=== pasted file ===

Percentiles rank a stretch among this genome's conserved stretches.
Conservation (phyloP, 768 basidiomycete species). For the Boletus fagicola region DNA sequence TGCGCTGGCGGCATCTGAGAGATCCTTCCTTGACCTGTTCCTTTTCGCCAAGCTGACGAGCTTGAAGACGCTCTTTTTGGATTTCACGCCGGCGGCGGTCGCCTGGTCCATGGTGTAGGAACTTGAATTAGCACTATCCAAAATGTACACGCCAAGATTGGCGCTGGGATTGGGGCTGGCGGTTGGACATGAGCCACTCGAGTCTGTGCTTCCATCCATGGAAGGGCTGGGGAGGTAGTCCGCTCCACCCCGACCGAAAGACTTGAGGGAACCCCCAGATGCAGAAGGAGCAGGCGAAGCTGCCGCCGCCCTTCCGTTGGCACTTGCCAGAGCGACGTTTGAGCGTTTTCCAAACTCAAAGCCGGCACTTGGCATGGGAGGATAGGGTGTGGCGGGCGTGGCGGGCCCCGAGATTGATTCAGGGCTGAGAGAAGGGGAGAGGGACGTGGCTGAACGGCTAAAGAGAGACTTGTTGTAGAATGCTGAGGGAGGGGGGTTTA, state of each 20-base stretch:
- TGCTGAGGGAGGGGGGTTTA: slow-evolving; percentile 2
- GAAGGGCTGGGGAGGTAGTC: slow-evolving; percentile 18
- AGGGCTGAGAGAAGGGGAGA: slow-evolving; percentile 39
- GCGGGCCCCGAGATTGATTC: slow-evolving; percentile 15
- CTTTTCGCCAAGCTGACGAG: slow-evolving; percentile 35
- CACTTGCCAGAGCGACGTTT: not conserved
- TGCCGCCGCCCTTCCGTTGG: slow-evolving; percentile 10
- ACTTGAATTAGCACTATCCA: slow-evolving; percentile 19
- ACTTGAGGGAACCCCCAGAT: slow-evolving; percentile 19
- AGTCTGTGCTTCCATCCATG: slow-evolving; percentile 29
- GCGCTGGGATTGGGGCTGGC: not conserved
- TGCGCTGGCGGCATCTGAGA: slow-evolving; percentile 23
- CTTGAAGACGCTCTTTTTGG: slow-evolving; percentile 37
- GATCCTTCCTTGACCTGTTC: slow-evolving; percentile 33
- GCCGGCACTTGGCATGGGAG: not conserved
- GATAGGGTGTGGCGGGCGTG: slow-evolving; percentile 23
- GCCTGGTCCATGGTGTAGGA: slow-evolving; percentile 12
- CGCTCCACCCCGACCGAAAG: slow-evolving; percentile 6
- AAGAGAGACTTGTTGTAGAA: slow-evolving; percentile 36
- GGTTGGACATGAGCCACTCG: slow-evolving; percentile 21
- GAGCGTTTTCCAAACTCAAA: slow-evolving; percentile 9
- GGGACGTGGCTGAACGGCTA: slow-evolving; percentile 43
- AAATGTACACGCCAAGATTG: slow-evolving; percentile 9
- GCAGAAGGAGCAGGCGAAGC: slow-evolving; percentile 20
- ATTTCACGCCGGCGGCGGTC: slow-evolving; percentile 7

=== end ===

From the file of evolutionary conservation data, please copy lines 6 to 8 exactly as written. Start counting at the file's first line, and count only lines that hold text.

- GCGGGCCCCGAGATTGATTC: slow-evolving; percentile 15
- CTTTTCGCCAAGCTGACGAG: slow-evolving; percentile 35
- CACTTGCCAGAGCGACGTTT: not conserved